It’s two weeks since I went to FOSDEM and I promised to write an article about what happened there. Better do that before I forget everything.
Some time ago, Gabor applied for a Perl stand at this year’s FOSDEM. The idea was that we could go along and promote Perl to people who are part of the Open Source community but not part of the Perl community.
When I first arrived at the venue, it took me some time to find the Perl stand. This was largely because I was searching in the wrong building. I forgot that FOSDEM is spread over several buildings at the ULB. I had assumed that we’d be in the main building, but we were actually in another building along with most of the stands.
The Perl Foundation had paid for some stuff for us to give away from the stand. We had some postcards listing Perl events in Europe this year and some round tuits. There were also a few other leaflets promoting particular Perl events.
I think it was unusual for a programming language to have a stand at the conference. Plenty of other projects had stands, but I didn’t see any other languages. A lot of the other stands were promoting projects that they were able to demonstrate. I think it’s hard to demonstrate a programming language in a situation like that.
We got a lot of people passing by the stand and many of them stopped to talk. The round tuits attracted the most attention, but it was sometimes hard to explain the joke to people whose first language wasn’t English. There were at least a couple of times when I just gave up trying.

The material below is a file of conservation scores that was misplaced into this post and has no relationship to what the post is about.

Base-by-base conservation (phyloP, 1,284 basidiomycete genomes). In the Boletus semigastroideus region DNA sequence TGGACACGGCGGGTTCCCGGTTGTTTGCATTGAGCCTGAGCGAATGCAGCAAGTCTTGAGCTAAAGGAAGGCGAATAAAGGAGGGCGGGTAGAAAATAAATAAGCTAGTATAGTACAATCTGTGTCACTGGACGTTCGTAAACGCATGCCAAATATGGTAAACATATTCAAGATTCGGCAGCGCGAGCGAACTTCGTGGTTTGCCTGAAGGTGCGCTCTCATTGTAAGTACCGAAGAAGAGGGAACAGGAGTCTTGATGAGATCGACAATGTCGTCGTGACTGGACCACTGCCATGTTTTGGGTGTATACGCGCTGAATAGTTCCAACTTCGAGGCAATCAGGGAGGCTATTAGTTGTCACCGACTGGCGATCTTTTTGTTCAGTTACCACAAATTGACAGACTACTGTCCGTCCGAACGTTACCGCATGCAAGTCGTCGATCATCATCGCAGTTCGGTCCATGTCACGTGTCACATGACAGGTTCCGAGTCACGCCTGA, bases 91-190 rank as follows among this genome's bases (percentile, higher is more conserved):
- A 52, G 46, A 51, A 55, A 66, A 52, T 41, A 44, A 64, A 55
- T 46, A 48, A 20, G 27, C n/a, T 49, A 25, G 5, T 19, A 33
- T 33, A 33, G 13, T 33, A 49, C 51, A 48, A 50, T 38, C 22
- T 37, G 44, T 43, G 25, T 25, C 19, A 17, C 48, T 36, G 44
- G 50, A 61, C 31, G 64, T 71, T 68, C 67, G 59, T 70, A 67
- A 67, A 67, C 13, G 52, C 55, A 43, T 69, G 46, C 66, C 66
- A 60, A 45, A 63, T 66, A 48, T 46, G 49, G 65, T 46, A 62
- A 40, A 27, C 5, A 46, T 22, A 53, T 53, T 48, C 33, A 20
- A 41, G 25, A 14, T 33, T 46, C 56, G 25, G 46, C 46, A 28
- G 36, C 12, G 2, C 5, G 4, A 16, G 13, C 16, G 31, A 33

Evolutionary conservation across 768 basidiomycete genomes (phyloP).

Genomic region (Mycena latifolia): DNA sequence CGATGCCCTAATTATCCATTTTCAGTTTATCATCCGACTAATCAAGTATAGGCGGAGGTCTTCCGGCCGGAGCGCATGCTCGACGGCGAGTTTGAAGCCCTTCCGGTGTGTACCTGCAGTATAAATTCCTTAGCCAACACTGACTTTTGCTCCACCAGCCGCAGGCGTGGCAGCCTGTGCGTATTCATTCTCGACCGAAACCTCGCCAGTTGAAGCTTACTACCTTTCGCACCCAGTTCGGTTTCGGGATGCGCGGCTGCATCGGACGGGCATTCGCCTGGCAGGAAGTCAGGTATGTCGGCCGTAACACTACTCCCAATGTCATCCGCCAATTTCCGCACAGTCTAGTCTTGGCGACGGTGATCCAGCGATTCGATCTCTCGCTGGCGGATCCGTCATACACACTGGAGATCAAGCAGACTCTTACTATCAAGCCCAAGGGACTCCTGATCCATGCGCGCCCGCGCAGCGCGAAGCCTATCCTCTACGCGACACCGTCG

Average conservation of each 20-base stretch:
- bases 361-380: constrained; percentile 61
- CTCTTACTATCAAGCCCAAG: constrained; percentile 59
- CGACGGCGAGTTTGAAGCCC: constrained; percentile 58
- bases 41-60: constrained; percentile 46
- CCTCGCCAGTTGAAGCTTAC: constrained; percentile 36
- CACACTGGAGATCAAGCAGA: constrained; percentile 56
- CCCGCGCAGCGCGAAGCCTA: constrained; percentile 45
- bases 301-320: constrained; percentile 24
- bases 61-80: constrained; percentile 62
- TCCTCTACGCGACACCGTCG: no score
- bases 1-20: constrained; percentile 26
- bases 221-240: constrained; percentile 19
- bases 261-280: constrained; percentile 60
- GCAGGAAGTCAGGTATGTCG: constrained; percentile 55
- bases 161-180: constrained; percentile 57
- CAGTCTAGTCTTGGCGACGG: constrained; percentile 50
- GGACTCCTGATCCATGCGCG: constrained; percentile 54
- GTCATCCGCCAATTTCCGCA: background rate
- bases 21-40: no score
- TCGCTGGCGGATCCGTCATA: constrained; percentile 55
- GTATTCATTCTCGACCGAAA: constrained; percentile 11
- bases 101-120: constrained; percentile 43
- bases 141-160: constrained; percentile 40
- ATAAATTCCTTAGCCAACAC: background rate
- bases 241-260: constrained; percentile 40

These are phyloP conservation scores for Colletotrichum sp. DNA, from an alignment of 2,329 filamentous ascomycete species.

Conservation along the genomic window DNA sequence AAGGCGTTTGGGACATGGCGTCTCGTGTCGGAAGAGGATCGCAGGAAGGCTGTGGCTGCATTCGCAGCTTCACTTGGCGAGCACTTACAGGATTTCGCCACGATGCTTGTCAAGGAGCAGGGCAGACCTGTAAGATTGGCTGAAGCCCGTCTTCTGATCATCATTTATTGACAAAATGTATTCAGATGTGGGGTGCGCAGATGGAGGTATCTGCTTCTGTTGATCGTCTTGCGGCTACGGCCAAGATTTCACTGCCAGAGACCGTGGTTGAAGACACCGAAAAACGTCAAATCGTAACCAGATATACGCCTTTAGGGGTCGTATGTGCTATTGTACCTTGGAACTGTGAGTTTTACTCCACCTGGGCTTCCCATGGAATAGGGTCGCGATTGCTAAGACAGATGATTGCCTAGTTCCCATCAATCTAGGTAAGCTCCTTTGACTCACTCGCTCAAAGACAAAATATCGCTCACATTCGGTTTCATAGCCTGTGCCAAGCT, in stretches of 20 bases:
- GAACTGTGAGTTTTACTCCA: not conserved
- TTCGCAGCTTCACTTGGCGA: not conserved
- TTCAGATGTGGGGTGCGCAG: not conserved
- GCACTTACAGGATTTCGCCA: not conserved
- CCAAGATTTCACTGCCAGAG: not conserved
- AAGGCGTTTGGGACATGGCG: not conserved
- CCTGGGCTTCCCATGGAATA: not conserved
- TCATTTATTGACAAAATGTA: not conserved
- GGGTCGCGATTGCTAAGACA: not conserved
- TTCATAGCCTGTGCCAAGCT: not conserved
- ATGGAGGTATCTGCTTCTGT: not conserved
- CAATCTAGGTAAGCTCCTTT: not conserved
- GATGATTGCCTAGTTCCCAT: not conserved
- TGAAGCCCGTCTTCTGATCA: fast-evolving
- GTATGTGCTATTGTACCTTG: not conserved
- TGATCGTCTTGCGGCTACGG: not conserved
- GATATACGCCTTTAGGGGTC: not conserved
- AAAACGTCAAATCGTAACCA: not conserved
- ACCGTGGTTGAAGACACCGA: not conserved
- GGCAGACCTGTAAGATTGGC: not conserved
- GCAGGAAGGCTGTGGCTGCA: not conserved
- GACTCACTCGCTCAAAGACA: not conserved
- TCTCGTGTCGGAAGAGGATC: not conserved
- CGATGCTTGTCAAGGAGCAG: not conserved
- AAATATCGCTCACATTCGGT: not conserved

On Saturday afternoon, Juerd arrived. He brought a project with him and we set that up projecting a hastily assembled slideshow on the wall opposite us. That also drew a lot of attention to the stand. In the future I think it’s a good idea to plan something like that in advance.
Just about everyone who we talked to knew about Perl. And most of them had used it at some point. Most of the people I spoke to were still using it to some extent. But very few of them knew about the “Modern Perl” projects that we were promoting (Catalyst, Moose, DBIx::Class, etc) or the huge number of Perl events that take place i Europe every year. I think we got some of them interesting in Modern Perl and I’m hoping that we’ll see a few new faces at various Perl events this summer. I promised to buy a drink for some of them if they come along to YAPC::Europe. If they all take me up on it, it might get a bit expensive.
Our presence at the conference was all very experimental. We know that this is something that we want to do more of, but we’re just working out the most effective approaches to take. But I think that we can count this attempt as a success and take the lessons learned forward to other non-Perl conferences. The next one on the list is CeBIT.